There's Something to Eat

One way Vine Street is at work in the community

By Melanie Gao

When Jesus heard that John the Baptist had been beheaded, he tried to get some time alone (Matthew 14). He went off by himself, but a throng of people followed him. When he saw them he gave up his quest for time alone and began healing them.

Eventually the sky began to darken and Jesus’ disciples encouraged him to send the people away so they could get dinner for themselves. But Jesus said, “They do not need to go away. You give them something to eat.”

Something similar happened at Vine Street once. People often knock on the door asking for something to eat, and for years the folks who answered the door would typically descend into the depths of the church basement searching for something to give them. They scratched together whatever they could find. But they heard Jesus’ voice from Matthew 14—“give them something to eat”—and decided they wanted a better system for fulfilling his command to us.

And thus the program called Something to Eat was born.

Something to Eat has been a tradition at Vine Street for over a decade now. There is a basket next to the door and it is stocked with individual lunch bags. When someone knocks at the door asking for food, our staff can reach into this basket and give them a bag for each person. The bags typically contain foods that require no refrigeration or heating, and that can be eaten on the steps of the sanctuary or in a car. The contents are things like a large box of saltines, a jar of peanut butter, fruit cups, bottled water, Vienna sausages and a set of plastic silverware. It also contains information about Second Harvest Food Bank. We distribute about 20 of these bags each month.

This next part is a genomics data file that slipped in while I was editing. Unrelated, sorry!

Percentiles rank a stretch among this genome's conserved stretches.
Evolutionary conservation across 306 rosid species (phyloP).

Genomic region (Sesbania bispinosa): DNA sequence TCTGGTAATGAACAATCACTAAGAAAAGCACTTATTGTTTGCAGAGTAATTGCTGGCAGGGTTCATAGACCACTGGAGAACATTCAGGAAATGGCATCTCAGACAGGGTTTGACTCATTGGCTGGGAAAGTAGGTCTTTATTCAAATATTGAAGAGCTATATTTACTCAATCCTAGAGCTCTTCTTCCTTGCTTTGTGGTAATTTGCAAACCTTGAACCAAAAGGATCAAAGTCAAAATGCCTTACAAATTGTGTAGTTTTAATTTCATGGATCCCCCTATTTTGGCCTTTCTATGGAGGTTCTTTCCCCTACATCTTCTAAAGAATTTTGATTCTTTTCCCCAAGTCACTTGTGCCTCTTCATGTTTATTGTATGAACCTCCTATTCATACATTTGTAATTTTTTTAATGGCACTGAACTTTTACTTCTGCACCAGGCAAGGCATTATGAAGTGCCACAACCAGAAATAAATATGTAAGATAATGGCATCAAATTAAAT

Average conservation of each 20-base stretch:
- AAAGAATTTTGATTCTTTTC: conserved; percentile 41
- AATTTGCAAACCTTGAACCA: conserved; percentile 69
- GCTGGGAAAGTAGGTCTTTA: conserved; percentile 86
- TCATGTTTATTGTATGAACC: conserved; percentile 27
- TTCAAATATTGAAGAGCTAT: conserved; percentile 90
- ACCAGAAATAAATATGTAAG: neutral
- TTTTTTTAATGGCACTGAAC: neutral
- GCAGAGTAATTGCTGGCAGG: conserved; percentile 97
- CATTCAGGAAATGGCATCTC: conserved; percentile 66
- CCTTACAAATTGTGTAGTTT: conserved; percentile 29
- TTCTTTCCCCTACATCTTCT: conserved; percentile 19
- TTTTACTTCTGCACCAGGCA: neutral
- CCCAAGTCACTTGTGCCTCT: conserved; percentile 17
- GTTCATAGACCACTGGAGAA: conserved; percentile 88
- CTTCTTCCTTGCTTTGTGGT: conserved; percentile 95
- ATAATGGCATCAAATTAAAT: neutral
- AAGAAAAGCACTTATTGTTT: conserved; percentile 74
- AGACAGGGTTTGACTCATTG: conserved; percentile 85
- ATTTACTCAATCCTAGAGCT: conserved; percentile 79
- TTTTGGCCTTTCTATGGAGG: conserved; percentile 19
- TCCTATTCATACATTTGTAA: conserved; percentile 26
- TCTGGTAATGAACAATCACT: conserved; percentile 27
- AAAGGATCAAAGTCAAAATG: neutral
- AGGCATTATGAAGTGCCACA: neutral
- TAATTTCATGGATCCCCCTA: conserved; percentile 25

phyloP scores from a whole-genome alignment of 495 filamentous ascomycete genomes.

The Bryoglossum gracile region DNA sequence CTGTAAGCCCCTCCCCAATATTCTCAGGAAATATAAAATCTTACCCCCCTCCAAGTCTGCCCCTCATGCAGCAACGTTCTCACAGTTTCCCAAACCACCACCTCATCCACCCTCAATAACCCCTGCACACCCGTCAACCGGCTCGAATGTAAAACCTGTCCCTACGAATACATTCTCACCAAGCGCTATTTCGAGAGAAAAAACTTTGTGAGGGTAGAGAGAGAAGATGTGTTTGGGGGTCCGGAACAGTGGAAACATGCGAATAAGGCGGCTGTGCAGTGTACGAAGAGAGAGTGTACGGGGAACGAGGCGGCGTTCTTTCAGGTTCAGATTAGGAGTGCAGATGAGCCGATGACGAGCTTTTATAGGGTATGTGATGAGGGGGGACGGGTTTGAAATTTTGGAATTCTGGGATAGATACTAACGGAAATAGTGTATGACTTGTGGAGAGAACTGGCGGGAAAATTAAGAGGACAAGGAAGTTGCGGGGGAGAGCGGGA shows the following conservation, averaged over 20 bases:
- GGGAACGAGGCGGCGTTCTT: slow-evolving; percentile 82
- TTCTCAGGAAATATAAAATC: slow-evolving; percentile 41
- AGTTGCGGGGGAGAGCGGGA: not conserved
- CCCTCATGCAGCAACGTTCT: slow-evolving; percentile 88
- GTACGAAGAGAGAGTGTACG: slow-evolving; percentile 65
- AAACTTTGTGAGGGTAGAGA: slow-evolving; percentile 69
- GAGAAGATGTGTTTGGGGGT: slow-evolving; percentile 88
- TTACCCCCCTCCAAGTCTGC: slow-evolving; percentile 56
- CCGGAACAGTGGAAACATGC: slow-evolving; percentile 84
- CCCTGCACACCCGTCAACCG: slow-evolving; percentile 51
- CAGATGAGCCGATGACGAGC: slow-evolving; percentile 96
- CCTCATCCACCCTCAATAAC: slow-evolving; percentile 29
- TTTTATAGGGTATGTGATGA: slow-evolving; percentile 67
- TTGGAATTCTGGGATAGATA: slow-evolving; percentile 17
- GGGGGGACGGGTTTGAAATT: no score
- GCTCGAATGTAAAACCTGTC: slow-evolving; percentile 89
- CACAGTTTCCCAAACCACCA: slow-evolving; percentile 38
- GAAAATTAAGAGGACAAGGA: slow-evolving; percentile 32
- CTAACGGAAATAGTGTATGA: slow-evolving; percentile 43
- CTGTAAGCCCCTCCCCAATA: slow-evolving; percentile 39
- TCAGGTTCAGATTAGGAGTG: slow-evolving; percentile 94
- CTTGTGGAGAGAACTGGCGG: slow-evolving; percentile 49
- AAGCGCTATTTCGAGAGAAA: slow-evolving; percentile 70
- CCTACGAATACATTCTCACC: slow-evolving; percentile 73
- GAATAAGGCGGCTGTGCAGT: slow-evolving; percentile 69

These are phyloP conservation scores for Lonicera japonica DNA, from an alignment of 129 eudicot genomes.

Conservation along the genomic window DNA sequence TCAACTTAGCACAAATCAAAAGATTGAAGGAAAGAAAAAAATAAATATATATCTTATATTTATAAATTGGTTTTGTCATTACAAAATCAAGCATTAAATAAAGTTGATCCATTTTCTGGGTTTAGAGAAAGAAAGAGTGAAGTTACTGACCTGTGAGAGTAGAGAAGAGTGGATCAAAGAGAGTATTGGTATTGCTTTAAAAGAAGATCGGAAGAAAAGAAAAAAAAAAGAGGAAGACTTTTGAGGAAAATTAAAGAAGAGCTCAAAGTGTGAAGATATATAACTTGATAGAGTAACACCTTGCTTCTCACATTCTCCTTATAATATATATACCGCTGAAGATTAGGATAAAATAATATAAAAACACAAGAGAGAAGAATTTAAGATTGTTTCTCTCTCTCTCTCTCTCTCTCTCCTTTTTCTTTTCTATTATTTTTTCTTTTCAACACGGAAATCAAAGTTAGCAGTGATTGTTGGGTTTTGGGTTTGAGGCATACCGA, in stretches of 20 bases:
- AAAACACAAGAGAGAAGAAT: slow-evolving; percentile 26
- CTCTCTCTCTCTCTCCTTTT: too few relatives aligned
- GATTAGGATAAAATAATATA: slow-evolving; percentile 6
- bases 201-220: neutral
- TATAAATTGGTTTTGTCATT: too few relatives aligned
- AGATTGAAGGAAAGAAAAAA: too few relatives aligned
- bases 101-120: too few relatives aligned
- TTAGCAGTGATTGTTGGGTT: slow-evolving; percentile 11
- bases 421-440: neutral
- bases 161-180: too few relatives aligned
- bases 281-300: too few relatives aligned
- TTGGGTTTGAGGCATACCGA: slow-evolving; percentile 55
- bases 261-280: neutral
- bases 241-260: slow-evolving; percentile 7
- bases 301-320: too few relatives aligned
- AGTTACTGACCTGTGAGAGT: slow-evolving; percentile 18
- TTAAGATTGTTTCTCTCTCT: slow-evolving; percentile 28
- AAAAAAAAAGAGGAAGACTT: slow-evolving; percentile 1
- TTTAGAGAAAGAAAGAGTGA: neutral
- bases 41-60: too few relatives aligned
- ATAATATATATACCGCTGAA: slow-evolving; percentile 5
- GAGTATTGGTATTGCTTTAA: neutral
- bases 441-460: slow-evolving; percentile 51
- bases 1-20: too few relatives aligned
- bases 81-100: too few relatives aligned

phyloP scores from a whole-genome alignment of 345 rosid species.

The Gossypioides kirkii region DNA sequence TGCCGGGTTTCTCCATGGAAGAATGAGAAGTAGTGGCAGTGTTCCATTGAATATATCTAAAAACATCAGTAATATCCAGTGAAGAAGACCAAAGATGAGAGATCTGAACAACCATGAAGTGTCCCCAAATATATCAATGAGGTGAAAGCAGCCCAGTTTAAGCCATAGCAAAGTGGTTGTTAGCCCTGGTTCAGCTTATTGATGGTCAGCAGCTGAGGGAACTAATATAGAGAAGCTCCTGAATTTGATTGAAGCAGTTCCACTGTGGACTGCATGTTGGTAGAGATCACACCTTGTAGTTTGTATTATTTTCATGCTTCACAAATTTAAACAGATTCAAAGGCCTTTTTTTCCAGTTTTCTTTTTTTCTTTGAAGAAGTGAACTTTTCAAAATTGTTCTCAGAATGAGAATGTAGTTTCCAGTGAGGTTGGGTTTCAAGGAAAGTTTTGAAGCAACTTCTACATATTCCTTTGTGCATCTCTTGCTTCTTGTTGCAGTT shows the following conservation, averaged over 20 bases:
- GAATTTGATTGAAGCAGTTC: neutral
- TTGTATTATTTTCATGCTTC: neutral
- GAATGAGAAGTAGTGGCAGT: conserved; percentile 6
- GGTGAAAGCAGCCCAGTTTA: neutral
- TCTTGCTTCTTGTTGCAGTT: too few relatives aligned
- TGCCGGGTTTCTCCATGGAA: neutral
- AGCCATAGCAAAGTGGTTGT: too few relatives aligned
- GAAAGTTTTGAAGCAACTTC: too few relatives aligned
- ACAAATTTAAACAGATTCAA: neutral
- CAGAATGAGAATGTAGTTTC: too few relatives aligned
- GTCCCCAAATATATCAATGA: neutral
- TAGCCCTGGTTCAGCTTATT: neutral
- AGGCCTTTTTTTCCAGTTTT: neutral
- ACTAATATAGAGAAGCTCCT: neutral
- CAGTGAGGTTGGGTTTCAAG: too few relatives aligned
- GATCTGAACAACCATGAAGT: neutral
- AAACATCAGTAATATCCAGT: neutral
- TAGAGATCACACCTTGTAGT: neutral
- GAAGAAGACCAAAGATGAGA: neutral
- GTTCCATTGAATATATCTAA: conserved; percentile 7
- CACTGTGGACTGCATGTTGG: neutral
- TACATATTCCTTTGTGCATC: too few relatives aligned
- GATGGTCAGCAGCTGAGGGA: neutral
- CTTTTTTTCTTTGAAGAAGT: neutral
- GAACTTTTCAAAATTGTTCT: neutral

Hope Hodnett, director of youth ministries and education, recalls that once a man approached the church as she was leaving one evening. When he asked for something to eat she gave him one of the bags. The next morning when she returned she found a food bag tied to the handrail by the outside door. In it were two fruit cups. “I smiled,” she said. “I don’t like canned peaches either.”

The goal of Something to Eat isn’t to solve world hunger and it isn’t to give anyone a long-term supply of groceries. The goal is to satisfy an immediate hunger so that someone gets the strength and energy they need to make it to the food bank or shelter or social services or their home.

When you give to Vine Street, you’re giving Something to Eat to people who need it.